Any number of cute themed items

When travelling to sure you’re sure to come across some of the many shops selling cute touristy items representing symbols of Jeju. Look out for symbols like haenyeo divers, mandarins and dolharubang statues.

These shops have pretty much everything from stationery and candles to bags, mugs, glasses and more. I bought two dolharubang-themed beer glasses last time I was at one of these stores, but the best thing for you will depend on your interests.

Jeju Makgeolli and Hallasan Soju

Photo: Jeju soju gift set

Jeju Makgeolli and Hallasan Soju are both rice-based alcohols that are made on Jeju. Jeju Makgeolli is the one I would recommend you try.

At around 6% alcohol it’s much weaker than soju and can be slowly sipped and enjoyed when eating with Korean food. It has a slight natural carbonation and an almost milk-like appearance with a flavor that’s both sweet, smooth and refreshing, and ever-so-slightly sour. I like it because it’s so different to any other kind of alcoholic drink I’ve tried before. I’m not sure how it would survive on a plan journey home, but it’s definitely worth seeking out while on the island.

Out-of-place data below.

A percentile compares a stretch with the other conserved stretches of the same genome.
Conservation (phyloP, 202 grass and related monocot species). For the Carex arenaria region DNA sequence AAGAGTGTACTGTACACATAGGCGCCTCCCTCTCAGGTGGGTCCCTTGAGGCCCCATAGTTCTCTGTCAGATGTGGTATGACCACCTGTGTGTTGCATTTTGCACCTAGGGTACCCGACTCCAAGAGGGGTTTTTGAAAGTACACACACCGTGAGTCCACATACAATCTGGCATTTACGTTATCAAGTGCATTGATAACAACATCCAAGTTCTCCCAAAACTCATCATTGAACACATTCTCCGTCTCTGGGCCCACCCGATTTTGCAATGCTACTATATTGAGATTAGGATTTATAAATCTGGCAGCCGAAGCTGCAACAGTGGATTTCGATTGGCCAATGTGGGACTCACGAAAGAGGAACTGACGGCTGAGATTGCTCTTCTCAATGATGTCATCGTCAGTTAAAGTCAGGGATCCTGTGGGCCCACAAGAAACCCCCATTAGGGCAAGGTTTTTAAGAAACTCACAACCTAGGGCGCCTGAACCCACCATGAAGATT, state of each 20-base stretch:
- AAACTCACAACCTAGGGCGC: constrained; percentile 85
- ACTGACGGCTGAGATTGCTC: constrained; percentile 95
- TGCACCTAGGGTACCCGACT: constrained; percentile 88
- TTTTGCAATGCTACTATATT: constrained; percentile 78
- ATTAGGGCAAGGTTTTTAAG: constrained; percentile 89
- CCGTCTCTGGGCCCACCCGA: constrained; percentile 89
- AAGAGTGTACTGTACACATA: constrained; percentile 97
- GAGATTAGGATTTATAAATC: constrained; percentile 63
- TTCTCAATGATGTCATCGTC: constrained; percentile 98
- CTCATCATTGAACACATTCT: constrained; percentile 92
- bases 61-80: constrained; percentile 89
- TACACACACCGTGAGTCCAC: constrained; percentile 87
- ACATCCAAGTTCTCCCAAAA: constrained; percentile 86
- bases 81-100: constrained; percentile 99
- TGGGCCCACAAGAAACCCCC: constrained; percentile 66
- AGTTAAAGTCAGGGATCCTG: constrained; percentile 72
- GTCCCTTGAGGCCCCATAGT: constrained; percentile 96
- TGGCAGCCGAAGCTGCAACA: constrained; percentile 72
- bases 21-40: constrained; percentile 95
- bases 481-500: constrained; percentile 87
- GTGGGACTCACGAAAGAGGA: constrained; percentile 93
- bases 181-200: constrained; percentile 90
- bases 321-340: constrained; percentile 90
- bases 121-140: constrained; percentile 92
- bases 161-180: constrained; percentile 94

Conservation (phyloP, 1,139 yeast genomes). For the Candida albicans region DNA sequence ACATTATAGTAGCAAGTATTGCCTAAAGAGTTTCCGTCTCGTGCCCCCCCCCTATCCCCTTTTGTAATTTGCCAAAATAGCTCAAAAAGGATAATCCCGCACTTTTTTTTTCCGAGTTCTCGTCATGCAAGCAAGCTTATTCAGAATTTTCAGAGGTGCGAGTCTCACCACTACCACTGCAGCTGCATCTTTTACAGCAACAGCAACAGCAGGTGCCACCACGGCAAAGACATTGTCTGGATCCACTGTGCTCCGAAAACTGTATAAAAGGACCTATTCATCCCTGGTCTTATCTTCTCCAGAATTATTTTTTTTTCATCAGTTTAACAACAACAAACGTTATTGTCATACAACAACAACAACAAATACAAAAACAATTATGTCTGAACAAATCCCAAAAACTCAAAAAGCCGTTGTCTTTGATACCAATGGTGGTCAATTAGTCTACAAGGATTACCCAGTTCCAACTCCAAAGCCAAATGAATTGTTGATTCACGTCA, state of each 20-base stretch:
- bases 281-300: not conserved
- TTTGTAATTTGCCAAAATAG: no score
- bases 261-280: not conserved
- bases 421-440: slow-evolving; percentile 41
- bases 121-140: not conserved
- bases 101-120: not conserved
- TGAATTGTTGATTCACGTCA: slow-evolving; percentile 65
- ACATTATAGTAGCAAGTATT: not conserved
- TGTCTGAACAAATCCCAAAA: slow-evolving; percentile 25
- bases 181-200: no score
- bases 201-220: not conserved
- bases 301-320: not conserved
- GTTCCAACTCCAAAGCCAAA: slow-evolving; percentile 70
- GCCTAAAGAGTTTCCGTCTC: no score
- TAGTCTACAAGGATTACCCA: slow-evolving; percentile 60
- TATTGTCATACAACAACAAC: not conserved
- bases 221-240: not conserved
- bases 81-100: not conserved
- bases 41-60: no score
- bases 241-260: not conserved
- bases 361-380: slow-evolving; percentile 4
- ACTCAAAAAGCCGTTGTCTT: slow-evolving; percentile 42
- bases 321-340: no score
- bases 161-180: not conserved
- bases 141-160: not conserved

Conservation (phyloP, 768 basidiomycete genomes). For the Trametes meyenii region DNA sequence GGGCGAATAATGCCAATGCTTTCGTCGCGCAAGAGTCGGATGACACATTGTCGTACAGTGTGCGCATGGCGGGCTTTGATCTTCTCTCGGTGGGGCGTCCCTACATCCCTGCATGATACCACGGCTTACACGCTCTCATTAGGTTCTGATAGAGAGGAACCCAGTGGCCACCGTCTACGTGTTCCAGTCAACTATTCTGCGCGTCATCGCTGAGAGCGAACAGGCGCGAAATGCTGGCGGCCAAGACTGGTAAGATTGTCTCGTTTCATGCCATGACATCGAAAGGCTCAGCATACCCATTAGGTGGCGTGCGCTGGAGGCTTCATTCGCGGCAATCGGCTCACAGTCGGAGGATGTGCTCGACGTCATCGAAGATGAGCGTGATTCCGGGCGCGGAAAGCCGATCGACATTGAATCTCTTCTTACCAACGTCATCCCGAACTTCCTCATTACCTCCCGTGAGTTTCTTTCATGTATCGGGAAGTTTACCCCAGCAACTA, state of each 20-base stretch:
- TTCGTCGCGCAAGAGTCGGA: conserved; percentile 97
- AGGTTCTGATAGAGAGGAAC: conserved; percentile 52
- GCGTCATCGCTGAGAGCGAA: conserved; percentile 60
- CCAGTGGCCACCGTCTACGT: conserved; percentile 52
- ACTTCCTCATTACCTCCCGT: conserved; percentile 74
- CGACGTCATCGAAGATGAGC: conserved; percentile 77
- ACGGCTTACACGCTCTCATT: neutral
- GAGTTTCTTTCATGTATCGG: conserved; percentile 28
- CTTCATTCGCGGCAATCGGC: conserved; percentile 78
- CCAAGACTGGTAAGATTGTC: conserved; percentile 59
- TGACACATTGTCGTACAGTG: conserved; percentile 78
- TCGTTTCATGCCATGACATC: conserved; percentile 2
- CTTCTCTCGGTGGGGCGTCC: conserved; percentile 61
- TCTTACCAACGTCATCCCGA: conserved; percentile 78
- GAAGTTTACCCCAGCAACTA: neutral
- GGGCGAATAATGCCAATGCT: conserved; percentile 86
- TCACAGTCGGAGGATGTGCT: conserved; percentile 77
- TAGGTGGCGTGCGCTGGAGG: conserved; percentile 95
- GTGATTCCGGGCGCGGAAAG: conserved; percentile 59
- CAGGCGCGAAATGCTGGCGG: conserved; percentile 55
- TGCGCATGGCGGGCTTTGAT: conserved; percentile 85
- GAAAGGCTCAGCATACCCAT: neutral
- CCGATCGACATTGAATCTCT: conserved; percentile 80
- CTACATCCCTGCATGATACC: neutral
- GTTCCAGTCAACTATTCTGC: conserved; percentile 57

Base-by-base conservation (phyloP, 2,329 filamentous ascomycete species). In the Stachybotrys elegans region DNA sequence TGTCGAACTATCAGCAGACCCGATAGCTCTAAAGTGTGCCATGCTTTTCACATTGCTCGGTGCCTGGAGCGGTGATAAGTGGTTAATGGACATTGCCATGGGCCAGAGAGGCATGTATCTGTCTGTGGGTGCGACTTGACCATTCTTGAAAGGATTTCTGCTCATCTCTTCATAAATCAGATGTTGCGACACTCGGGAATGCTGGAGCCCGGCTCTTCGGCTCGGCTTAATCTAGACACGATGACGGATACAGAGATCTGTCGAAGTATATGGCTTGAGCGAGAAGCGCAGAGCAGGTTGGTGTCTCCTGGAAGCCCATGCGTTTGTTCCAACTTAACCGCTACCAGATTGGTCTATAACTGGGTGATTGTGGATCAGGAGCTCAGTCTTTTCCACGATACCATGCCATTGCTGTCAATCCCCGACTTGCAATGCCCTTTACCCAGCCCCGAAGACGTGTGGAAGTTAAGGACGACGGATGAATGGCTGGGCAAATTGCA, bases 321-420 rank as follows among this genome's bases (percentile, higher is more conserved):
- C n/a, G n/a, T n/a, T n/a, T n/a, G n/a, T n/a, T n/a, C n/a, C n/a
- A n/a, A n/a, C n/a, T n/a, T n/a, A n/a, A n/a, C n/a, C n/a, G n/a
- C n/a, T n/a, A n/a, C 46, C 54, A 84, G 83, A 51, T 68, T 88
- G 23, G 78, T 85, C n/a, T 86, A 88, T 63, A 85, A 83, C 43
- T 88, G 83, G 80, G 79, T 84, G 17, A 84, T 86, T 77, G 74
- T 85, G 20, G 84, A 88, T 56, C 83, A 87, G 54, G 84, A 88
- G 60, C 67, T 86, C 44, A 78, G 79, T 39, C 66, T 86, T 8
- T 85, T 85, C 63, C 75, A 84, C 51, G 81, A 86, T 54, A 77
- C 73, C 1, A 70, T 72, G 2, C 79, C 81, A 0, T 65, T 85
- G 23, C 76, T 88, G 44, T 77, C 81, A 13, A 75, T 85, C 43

Hallasan Soju, on the other hand, is a rice spirit. At 21% it’s strong but still significantly weaker than drinks like vodka or whisky, which makes it possible to drink while eating black pork BBQ. There’s also a slightly weaker version that comes in at a still potent 17%. Soju will travel a lot better than makgeolli, however, and you can buy cool sets that also come with Jeju-themed shot glasses like in the image above.

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Photo of author

Duncan Elder

Duncan first came to Jeju in 2011. The plan was to stay for six months. 11 years later, he's still here and enjoys sharing his knowledge of the island on Inside Jeju.